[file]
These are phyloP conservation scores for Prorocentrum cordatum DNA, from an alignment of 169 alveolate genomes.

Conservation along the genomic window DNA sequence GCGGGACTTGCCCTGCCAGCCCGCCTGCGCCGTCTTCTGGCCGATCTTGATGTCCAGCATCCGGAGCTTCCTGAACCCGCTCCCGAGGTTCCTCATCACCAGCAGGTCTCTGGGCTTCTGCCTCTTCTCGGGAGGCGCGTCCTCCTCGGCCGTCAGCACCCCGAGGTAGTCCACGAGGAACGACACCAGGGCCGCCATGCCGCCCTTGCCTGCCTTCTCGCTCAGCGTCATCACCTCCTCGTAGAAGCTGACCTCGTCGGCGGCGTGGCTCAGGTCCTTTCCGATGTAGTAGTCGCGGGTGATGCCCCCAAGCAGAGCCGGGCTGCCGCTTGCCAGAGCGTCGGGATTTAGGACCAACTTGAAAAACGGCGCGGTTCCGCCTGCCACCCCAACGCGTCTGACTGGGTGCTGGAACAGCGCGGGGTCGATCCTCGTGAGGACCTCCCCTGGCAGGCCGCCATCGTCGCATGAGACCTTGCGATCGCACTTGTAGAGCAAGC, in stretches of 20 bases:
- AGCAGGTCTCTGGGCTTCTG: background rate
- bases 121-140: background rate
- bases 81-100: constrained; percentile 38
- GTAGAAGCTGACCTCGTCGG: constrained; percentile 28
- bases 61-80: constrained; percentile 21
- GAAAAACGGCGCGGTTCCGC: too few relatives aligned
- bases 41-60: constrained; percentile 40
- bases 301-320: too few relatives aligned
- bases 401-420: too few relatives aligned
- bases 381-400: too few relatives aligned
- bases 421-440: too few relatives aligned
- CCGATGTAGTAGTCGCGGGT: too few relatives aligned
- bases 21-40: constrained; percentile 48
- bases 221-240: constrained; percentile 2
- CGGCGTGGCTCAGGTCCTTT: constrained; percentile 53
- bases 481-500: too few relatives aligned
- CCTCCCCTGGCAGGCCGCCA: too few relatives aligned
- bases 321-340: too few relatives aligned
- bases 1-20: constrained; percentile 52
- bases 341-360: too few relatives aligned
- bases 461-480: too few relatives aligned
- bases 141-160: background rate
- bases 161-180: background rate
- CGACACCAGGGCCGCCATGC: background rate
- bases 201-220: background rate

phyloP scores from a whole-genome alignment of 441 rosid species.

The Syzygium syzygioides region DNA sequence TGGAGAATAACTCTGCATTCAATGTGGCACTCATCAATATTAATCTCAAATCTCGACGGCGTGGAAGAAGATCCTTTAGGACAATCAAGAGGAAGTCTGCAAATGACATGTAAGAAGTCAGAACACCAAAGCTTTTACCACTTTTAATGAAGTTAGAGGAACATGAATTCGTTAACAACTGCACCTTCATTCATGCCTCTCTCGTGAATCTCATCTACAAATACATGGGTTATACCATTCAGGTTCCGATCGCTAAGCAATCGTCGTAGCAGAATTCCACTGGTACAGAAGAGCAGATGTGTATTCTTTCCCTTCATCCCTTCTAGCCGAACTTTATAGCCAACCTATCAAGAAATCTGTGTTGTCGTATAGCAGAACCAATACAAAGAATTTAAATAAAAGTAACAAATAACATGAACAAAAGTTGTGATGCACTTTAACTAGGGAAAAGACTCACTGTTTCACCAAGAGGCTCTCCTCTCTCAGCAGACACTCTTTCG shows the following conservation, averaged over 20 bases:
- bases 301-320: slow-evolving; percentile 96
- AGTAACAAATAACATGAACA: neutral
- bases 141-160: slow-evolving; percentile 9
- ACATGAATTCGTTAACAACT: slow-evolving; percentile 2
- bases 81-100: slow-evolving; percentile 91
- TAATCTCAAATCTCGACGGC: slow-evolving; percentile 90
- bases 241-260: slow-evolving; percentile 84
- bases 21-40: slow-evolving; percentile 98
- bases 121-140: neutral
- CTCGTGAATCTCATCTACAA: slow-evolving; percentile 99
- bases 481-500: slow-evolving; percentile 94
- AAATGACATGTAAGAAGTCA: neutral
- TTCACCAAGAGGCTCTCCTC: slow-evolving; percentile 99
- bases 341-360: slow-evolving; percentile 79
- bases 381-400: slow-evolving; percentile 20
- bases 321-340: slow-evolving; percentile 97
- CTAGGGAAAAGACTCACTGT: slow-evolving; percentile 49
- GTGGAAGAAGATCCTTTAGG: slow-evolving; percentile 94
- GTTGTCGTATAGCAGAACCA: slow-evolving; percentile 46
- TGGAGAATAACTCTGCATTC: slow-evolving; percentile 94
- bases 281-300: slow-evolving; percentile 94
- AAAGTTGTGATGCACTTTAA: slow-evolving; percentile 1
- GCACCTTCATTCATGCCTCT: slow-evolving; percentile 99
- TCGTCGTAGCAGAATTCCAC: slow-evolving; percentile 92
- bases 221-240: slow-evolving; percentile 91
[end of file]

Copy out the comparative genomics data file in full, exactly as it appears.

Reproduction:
These are phyloP conservation scores for Prorocentrum cordatum DNA, from an alignment of 169 alveolate genomes.

Conservation along the genomic window DNA sequence GCGGGACTTGCCCTGCCAGCCCGCCTGCGCCGTCTTCTGGCCGATCTTGATGTCCAGCATCCGGAGCTTCCTGAACCCGCTCCCGAGGTTCCTCATCACCAGCAGGTCTCTGGGCTTCTGCCTCTTCTCGGGAGGCGCGTCCTCCTCGGCCGTCAGCACCCCGAGGTAGTCCACGAGGAACGACACCAGGGCCGCCATGCCGCCCTTGCCTGCCTTCTCGCTCAGCGTCATCACCTCCTCGTAGAAGCTGACCTCGTCGGCGGCGTGGCTCAGGTCCTTTCCGATGTAGTAGTCGCGGGTGATGCCCCCAAGCAGAGCCGGGCTGCCGCTTGCCAGAGCGTCGGGATTTAGGACCAACTTGAAAAACGGCGCGGTTCCGCCTGCCACCCCAACGCGTCTGACTGGGTGCTGGAACAGCGCGGGGTCGATCCTCGTGAGGACCTCCCCTGGCAGGCCGCCATCGTCGCATGAGACCTTGCGATCGCACTTGTAGAGCAAGC, in stretches of 20 bases:
- AGCAGGTCTCTGGGCTTCTG: background rate
- bases 121-140: background rate
- bases 81-100: constrained; percentile 38
- GTAGAAGCTGACCTCGTCGG: constrained; percentile 28
- bases 61-80: constrained; percentile 21
- GAAAAACGGCGCGGTTCCGC: too few relatives aligned
- bases 41-60: constrained; percentile 40
- bases 301-320: too few relatives aligned
- bases 401-420: too few relatives aligned
- bases 381-400: too few relatives aligned
- bases 421-440: too few relatives aligned
- CCGATGTAGTAGTCGCGGGT: too few relatives aligned
- bases 21-40: constrained; percentile 48
- bases 221-240: constrained; percentile 2
- CGGCGTGGCTCAGGTCCTTT: constrained; percentile 53
- bases 481-500: too few relatives aligned
- CCTCCCCTGGCAGGCCGCCA: too few relatives aligned
- bases 321-340: too few relatives aligned
- bases 1-20: constrained; percentile 52
- bases 341-360: too few relatives aligned
- bases 461-480: too few relatives aligned
- bases 141-160: background rate
- bases 161-180: background rate
- CGACACCAGGGCCGCCATGC: background rate
- bases 201-220: background rate

phyloP scores from a whole-genome alignment of 441 rosid species.

The Syzygium syzygioides region DNA sequence TGGAGAATAACTCTGCATTCAATGTGGCACTCATCAATATTAATCTCAAATCTCGACGGCGTGGAAGAAGATCCTTTAGGACAATCAAGAGGAAGTCTGCAAATGACATGTAAGAAGTCAGAACACCAAAGCTTTTACCACTTTTAATGAAGTTAGAGGAACATGAATTCGTTAACAACTGCACCTTCATTCATGCCTCTCTCGTGAATCTCATCTACAAATACATGGGTTATACCATTCAGGTTCCGATCGCTAAGCAATCGTCGTAGCAGAATTCCACTGGTACAGAAGAGCAGATGTGTATTCTTTCCCTTCATCCCTTCTAGCCGAACTTTATAGCCAACCTATCAAGAAATCTGTGTTGTCGTATAGCAGAACCAATACAAAGAATTTAAATAAAAGTAACAAATAACATGAACAAAAGTTGTGATGCACTTTAACTAGGGAAAAGACTCACTGTTTCACCAAGAGGCTCTCCTCTCTCAGCAGACACTCTTTCG shows the following conservation, averaged over 20 bases:
- bases 301-320: slow-evolving; percentile 96
- AGTAACAAATAACATGAACA: neutral
- bases 141-160: slow-evolving; percentile 9
- ACATGAATTCGTTAACAACT: slow-evolving; percentile 2
- bases 81-100: slow-evolving; percentile 91
- TAATCTCAAATCTCGACGGC: slow-evolving; percentile 90
- bases 241-260: slow-evolving; percentile 84
- bases 21-40: slow-evolving; percentile 98
- bases 121-140: neutral
- CTCGTGAATCTCATCTACAA: slow-evolving; percentile 99
- bases 481-500: slow-evolving; percentile 94
- AAATGACATGTAAGAAGTCA: neutral
- TTCACCAAGAGGCTCTCCTC: slow-evolving; percentile 99
- bases 341-360: slow-evolving; percentile 79
- bases 381-400: slow-evolving; percentile 20
- bases 321-340: slow-evolving; percentile 97
- CTAGGGAAAAGACTCACTGT: slow-evolving; percentile 49
- GTGGAAGAAGATCCTTTAGG: slow-evolving; percentile 94
- GTTGTCGTATAGCAGAACCA: slow-evolving; percentile 46
- TGGAGAATAACTCTGCATTC: slow-evolving; percentile 94
- bases 281-300: slow-evolving; percentile 94
- AAAGTTGTGATGCACTTTAA: slow-evolving; percentile 1
- GCACCTTCATTCATGCCTCT: slow-evolving; percentile 99
- TCGTCGTAGCAGAATTCCAC: slow-evolving; percentile 92
- bases 221-240: slow-evolving; percentile 91